Thursday, March 20, 2008

Back to Italy: Negroamora

I took a detour last week and spent some time posting about Portugal. I'm ready to return to Italy! The particular region is in the south, the heal of the boot known as Apulia (Puglia in Italian.) The map to the right (used by permission from WineCountryIT) shows this region, which to me looks like a sea horse laying on its side. This region is a fertile, flat plain with iron rich soil. According to Vino Italiano, this region "is the principal source of the three Italian staples: bread, olive oil, and wine." Apulia is in a tie with Sicily and the Veneto in the claim of biggest producer of wine in Italy.

The red wines of Apulia are mainly Negroamaro, which means "black and bitter", and Primitivo a close genetic cousin to Zinfandel. I've had Primitivo before and liked it, so I thought it was time to try a Negroamaro, which is the most widely planted red in the Apulia region. This grape has a thick skin, is dark colored and produces a wine with strong tannins. The wine is often blended with other grapes, such as Malvasia Nera, to mitigate the tough tannins. Many descriptions I read about the wine use the words "bitter" when describing this wine (see Wannabe Wino for one.) I was surprised when the bottle of wine I bought was not so bitter or tannic.

The Negroamora I had was the 2006 Feudi di San Marzano. This wine was 100% Negroamora grapes from districts in the area of Taranto. Apparently, it is the other parts of Apulia where they blend other grapes to make the wine. My main impression of the wine was cherries. It had a faint aroma and soft tannins. The finish was like sour cherries. We had the wine with spicy spaghetti and meatballs. The wine went well with the acidity of the tomato sauce. (Dr Debs had her Negroamora with another tomato sauce based dish: pizza!) I would definitely drink this particular wine again, but I was disappointed that it wasn't more tannic. I've bought another bottle already and I'll have it the next time we have spaghetti. (This grape is # 52 on my way to 100 grapes.)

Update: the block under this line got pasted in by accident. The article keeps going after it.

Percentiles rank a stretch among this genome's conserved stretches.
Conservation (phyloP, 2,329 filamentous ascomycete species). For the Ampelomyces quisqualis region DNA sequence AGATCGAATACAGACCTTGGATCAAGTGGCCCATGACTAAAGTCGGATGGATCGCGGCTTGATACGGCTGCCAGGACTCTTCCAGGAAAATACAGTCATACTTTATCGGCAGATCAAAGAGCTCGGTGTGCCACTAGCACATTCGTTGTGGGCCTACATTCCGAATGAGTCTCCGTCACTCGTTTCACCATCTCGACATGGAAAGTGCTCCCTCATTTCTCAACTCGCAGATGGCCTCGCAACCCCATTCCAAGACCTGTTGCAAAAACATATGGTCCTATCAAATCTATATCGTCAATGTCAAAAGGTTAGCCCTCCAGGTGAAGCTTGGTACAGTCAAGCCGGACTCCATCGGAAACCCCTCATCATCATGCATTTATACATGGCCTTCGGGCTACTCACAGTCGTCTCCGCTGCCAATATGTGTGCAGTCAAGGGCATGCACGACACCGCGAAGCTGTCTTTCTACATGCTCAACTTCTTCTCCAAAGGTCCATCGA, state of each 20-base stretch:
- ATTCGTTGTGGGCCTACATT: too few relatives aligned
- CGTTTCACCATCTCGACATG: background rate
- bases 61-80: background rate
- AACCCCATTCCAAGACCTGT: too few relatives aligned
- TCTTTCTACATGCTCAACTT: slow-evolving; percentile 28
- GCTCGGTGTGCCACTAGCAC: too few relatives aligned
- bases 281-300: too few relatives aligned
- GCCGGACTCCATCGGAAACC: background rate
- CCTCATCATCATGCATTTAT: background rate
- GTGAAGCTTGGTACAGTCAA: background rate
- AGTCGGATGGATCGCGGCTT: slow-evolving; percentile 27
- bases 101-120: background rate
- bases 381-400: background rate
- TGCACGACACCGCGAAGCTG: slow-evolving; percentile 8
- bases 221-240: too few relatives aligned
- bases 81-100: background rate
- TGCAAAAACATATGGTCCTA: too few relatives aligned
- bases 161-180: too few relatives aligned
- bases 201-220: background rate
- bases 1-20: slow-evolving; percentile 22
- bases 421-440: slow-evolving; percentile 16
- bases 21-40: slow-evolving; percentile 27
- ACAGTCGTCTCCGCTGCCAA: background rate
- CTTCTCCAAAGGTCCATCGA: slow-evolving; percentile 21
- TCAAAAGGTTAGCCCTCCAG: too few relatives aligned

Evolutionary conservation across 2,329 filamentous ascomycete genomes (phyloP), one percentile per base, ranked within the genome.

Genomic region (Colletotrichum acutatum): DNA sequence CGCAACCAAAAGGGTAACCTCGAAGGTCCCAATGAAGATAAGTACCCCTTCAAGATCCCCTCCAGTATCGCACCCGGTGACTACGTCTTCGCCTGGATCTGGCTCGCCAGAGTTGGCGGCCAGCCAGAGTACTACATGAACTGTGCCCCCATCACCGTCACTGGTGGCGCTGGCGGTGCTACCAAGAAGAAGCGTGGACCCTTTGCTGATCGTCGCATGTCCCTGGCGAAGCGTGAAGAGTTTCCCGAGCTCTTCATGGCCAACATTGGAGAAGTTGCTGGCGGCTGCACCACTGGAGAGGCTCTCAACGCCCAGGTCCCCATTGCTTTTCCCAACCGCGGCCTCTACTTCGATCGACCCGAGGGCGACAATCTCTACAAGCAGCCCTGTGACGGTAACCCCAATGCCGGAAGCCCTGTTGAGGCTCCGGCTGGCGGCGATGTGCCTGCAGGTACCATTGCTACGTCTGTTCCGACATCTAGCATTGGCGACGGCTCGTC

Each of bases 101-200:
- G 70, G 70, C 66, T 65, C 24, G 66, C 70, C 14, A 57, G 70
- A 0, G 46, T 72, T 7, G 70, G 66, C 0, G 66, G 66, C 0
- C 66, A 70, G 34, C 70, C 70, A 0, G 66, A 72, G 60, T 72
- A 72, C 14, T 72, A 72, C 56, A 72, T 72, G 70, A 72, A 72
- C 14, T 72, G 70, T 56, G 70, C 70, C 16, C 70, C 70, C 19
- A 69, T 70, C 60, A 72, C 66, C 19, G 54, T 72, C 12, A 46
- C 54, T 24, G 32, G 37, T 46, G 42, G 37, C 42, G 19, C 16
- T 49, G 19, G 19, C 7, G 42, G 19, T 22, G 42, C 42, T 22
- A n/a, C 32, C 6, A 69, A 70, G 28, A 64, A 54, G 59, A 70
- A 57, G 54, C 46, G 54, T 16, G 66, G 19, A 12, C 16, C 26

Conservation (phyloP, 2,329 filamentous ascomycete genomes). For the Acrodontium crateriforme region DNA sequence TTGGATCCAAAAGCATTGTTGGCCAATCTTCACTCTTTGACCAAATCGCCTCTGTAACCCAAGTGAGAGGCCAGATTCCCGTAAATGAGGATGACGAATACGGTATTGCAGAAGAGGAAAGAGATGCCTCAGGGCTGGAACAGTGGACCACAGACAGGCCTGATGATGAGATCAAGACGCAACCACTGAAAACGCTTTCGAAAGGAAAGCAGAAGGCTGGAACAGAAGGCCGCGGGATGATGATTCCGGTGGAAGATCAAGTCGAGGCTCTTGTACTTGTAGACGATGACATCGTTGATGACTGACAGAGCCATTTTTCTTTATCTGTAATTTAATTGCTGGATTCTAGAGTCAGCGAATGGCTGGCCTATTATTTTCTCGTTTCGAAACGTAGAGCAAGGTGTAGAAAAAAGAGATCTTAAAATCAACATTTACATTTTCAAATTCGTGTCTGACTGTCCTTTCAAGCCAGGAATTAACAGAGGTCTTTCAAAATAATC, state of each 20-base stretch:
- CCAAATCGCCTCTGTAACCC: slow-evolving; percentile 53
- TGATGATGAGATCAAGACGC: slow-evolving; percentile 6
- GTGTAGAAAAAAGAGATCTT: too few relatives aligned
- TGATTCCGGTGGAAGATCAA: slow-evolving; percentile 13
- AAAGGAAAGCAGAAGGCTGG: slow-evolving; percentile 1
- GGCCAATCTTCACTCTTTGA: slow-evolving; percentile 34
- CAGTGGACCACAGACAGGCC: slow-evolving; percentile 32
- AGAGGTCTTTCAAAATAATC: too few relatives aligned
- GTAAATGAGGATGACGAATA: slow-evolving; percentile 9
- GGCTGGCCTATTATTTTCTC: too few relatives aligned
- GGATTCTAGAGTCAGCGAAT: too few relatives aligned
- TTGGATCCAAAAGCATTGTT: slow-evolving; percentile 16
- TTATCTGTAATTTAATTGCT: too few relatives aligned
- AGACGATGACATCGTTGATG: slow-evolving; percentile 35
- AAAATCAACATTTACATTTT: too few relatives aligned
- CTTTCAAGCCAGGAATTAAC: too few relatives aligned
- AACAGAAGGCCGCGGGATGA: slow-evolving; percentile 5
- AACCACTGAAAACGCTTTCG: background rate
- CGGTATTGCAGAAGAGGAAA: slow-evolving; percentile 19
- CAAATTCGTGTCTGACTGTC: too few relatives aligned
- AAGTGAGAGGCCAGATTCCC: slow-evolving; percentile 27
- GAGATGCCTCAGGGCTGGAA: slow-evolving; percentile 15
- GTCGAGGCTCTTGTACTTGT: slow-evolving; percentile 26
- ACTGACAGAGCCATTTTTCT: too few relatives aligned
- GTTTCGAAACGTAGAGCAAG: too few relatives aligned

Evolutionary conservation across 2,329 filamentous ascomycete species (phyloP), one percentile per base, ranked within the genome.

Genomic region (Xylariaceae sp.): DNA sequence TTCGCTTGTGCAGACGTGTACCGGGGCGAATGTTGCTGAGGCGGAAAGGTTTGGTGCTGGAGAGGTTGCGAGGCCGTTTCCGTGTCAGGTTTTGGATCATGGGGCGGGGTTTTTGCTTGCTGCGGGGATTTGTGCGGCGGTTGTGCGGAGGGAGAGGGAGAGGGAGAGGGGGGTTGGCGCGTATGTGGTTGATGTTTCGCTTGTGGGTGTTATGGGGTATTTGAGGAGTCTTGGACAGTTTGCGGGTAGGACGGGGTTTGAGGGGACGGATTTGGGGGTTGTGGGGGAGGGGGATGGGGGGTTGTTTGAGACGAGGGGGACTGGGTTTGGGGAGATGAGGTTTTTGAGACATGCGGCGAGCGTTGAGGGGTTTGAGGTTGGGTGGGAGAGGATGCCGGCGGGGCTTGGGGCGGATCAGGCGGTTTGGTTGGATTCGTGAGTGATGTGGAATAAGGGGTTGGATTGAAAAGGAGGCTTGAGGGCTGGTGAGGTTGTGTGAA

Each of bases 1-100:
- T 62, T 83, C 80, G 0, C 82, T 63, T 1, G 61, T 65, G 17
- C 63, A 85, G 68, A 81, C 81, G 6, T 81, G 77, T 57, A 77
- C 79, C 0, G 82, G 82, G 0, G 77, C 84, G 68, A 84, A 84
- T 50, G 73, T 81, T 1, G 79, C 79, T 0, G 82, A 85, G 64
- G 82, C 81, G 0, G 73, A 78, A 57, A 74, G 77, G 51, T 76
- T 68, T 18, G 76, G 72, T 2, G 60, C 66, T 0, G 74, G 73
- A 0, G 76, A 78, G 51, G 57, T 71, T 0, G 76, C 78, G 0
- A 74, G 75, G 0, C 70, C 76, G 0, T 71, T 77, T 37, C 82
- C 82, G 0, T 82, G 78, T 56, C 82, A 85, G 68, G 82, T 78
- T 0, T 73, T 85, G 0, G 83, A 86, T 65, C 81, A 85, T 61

Tasting Notes

Feudi di San Marzano Puglia IGT Negroamaro 2006

Color:  Dark purple

Aroma:  Cherry

Taste:  Cherry and light tannins

Finish:  Sour cherries


Dr. Debs said...

I've never had a bitter/tanic bottle either, OrionSlayer. For me, it's the ultimate pizza/pasta wine as I often find sangiovese a little more flat. Plus, the negroamaro is more affordable (lesser known). Glad you liked it!

Orion Slayer said...

Thanks for the comment, Dr. Debs. Have you tried a Primitivo with pizza? How does that compare with a Negroamora?

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